Monday, December 06, 2010

Exploring Chek Jawa on Nparks Volunteer Appreciation Day

It was NParks Volunteer Appreciation Day last Sunday, and this time round, the event was hosted on Pulau Ubin.

Initially, I was hoping to reach Ubin earlier and explore a bit, but the queue for the bumboat was surprisingly long, and I ended up reaching just half an hour before the meeting time, and hence only had time to look around the volunteers' hub.

As usual, the Kemunting (Rhodomyrtus tomentosa) planted near the volunteers' hub was blooming with pretty pink flowers. This shrub is rather uncommon in Singapore, but interesting is an invasive species in some countries where it was introduced.

Here are the fruits.

After the award presentation and lunch, we moved on to Chek Jawa for a walk. At the entrance, we were greeted by a rather tamed Wild Boar (Sus scrofa). Guess the visitors were really feeding it too much, and it was obviously sniffing around us for food!

I managed to take a look at the Pemphis (Pemphis acidula). There were lots of fruits.

Most of the flowers looked like they were withering though.

I also took a look at the Lenggadai (Bruguiera parviflora) near the mangrove boardwalk, which I noticed was flowering when I was guiding here two weeks back, but didn't have the time to take photos.

There was even a crab spider which climbed onto one of the flowers.

And I also spotted an interesting-looking caterpillar.

Also near mangrove boardwalk, I noticed a Dungun (Heritiera littoralis) fruiting! Wow! My first time having decent photos of the fruits! Previously when I saw them fruiting, they were always too high up, or I did not have my camera with me. Some of my friends call it the ultraman fruit, as the fruit has this ridge-like structure running across the middle of the fruit, making it appear like the head of the TV character, Ultraman.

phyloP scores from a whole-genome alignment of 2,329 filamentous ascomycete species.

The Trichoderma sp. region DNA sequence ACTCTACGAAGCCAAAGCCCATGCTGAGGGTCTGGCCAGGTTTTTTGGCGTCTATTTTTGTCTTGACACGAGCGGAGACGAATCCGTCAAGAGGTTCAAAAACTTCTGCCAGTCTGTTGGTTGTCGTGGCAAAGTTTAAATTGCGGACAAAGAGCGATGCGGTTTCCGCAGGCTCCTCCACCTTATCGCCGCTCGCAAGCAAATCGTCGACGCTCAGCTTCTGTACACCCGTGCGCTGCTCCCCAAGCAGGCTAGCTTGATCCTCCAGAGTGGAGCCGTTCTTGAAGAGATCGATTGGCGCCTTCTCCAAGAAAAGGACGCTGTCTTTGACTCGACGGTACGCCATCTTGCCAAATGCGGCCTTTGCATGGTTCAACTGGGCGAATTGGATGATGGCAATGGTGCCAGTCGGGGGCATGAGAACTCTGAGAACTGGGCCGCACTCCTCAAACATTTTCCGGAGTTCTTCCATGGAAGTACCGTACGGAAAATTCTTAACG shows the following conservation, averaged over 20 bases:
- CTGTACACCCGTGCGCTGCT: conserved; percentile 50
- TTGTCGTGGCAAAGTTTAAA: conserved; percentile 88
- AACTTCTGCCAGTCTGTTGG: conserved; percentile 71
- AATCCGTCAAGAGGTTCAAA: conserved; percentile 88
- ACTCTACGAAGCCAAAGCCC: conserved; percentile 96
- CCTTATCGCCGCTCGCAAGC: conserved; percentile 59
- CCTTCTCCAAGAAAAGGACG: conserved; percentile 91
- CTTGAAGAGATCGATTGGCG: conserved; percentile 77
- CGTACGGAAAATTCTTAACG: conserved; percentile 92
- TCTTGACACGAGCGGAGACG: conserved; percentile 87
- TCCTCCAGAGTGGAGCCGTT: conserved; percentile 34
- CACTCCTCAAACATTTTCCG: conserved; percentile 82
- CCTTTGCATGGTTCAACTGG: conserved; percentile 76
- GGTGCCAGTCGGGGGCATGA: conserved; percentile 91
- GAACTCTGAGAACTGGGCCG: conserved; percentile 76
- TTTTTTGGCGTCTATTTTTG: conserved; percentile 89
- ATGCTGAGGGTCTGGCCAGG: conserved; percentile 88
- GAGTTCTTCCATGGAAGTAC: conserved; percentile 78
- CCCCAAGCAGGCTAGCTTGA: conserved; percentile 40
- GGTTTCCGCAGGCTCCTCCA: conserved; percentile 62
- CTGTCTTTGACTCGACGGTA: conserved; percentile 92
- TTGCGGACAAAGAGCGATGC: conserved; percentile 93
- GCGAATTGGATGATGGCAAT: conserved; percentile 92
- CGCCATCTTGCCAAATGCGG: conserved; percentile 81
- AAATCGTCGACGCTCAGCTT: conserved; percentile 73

The Sea Almond (Terminalia catappa) trees appeared to have just shed their leaves and were growing ones.

When we reached the intertidal area, many volunteers were already down on the sandflat!

The top find of the day must be this Honeycomb Stingray (Himantura uarnak). Adults are reported to be able to grow to more than 2m long! The one we found was probably just about 1m long.

There were lots of Noble Volutes (Cymbiola nobilis) laying eggs that day! I saw at least 15 of them, and at one spot, 3 of them within a 1m radius!

There were lots of Glassy Bubble Shells (Haminoea sp.) on the soft sand. Like other headshield slugs (Order Cephalaspidea), they have well-developed headshield, which is a broadening at the head used to plow beneath the sand surface and help prevents the sand entering the mantle cavity.

We also found another headshield slug, a Philinopsis sp. Members from this genus generally feed on other headshield slugs, such as the Glassy Bubble Shells!

There were several Sandfish Sea Cucumbers (Holothuria scabra). These sea cucumbers are the same species that are usually served in restaurants, but must be treated to remove toxins in them before they can be eaten.

There were also several of this smooth and slimy sea cucumber which I am not sure of the exact ID.

Our hunter-seekers also found us a few Sand-sifting Sea Stars (Archaster typicus)! They feed on tiny organic particles among the sand, and digestion is done externally. And to do that, they have to push out their stomachs through their mouths located on their undersides, and lay the stomachs over the sand to digest the edible bits.

The Sand Star (Astropecten sp.), on the other hand, swallows its food and digest it internally. It feeds on small snails and clams.

We saw a Pencil Sea Urchin (Prionocidaris sp.) too! Unlike most other sea urchins, the spines of this sea urchin were thick like pencils (with some imagination), hence giving it its common name.

The animal above is a Pygmy Squid (Idiosepius sp.), and is only about 1cm long!

Several juvenile Mangrove Horseshoe Crabs (Carcinoscorpius rotundicauda) were spotted too, burrowing just beneath the sand surface, probably searching for little worms to feed on?

All too soon, tide was rising and we had to end the walk. We were really luck that the weather was fine throughout the entire event. Thanks to NParks for organising this! :)

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